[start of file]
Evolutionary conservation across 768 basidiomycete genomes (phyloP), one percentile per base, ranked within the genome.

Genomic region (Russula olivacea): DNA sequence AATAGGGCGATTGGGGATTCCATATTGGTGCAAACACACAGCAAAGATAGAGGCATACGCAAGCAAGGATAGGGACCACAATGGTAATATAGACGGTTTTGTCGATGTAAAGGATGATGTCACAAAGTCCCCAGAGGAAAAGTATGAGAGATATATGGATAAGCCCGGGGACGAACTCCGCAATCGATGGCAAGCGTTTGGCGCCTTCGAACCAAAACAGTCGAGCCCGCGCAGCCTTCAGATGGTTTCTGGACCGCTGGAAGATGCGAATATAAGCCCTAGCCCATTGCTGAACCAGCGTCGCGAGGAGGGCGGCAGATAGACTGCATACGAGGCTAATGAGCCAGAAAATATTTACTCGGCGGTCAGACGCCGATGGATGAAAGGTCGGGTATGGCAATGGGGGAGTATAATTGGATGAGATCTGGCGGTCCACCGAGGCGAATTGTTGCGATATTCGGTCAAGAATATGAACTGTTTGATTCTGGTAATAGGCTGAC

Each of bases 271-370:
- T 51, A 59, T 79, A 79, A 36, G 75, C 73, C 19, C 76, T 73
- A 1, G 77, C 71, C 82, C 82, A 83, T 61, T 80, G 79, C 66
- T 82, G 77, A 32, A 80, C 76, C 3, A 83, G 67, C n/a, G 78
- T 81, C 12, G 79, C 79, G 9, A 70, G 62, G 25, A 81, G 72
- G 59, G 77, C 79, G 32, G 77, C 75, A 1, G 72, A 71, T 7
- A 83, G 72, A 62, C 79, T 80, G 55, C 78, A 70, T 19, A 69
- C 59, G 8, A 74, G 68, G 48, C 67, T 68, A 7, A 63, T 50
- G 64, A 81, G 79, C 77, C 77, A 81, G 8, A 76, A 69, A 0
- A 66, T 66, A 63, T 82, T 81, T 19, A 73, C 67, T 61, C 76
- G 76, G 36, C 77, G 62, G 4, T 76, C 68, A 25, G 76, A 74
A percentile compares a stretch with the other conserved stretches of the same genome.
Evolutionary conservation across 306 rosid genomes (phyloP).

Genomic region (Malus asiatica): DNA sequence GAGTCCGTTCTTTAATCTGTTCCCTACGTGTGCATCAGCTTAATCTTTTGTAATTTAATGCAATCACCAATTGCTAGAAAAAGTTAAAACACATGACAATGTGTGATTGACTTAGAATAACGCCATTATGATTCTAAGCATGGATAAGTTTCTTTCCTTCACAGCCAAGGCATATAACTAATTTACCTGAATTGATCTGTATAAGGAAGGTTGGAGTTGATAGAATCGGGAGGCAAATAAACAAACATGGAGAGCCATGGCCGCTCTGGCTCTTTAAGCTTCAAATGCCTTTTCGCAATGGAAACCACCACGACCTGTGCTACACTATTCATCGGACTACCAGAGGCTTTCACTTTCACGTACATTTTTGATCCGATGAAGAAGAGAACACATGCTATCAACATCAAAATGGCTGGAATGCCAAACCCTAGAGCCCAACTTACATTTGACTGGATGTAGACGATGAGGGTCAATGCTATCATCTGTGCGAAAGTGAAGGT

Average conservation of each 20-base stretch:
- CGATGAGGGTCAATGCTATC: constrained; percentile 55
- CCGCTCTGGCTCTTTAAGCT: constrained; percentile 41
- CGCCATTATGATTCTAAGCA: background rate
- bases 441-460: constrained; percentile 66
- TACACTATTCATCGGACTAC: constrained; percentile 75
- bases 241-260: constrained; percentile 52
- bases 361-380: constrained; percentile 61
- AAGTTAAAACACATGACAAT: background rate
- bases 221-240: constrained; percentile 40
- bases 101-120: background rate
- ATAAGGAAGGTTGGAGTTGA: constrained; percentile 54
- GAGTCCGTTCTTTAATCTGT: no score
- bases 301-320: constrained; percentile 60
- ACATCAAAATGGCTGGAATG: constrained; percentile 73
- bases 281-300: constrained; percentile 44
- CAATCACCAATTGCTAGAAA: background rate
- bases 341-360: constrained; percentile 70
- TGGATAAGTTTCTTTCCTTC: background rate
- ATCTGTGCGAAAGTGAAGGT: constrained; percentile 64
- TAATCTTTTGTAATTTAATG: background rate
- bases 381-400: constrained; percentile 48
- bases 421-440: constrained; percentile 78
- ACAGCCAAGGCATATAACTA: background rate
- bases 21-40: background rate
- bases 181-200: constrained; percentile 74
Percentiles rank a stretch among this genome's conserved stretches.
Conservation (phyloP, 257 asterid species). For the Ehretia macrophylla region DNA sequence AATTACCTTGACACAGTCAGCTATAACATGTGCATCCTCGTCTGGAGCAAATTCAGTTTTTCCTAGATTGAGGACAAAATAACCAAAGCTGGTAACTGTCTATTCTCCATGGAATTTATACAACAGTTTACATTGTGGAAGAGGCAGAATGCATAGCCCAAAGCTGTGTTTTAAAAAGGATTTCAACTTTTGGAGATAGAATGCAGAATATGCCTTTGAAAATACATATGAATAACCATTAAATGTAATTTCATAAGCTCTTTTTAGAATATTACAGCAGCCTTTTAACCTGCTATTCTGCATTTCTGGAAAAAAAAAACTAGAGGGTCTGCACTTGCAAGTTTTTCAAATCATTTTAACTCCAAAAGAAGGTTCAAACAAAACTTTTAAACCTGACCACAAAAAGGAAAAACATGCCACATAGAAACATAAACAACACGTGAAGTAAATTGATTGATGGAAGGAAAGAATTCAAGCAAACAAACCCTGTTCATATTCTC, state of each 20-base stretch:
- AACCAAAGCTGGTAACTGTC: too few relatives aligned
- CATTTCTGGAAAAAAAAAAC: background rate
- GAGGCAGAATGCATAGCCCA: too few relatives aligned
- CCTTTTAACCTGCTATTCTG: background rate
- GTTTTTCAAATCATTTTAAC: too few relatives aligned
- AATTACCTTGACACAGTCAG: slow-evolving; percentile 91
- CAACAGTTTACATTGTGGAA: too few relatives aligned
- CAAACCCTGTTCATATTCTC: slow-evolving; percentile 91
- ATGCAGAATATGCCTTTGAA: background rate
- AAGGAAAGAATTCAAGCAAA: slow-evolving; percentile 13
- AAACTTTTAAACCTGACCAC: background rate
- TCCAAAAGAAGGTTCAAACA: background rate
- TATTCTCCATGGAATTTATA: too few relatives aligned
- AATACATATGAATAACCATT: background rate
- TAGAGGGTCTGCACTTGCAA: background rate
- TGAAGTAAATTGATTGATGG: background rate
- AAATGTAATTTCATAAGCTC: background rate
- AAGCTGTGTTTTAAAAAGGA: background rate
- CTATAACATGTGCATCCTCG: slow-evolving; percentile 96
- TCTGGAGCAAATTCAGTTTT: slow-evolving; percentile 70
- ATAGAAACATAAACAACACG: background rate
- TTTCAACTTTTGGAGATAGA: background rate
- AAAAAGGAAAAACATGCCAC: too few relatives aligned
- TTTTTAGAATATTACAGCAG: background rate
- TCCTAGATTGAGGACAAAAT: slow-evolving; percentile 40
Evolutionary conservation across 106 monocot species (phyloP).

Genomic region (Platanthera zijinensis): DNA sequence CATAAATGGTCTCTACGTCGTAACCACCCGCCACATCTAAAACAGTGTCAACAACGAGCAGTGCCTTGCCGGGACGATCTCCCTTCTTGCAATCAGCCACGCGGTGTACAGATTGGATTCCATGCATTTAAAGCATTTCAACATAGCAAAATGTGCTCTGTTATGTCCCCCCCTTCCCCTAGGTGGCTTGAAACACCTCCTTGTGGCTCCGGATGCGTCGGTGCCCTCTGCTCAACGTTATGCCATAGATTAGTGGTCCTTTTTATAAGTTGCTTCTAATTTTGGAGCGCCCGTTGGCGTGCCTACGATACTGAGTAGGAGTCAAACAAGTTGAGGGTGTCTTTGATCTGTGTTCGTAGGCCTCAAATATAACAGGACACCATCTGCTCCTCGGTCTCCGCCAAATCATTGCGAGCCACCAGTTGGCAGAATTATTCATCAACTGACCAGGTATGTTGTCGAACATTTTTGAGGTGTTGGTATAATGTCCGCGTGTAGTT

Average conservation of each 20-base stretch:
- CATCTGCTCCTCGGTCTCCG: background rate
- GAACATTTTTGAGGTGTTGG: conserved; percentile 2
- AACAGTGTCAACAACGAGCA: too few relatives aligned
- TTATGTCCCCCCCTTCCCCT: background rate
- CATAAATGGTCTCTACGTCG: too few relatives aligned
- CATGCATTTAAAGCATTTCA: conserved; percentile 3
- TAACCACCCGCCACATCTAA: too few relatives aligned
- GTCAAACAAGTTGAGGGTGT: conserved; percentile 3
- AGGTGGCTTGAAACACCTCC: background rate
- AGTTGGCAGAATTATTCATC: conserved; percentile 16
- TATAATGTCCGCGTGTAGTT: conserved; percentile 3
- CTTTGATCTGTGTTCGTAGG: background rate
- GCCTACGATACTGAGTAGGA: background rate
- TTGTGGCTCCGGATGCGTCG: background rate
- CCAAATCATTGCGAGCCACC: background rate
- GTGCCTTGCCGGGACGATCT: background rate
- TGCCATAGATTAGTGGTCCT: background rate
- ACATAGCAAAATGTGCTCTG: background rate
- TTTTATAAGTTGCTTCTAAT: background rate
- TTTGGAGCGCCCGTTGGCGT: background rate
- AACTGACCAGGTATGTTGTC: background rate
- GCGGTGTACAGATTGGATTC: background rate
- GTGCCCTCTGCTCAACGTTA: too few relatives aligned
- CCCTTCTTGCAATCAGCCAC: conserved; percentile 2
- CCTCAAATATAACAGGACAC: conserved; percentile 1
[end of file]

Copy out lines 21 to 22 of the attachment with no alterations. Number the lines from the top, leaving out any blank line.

- bases 441-460: constrained; percentile 66
- TACACTATTCATCGGACTAC: constrained; percentile 75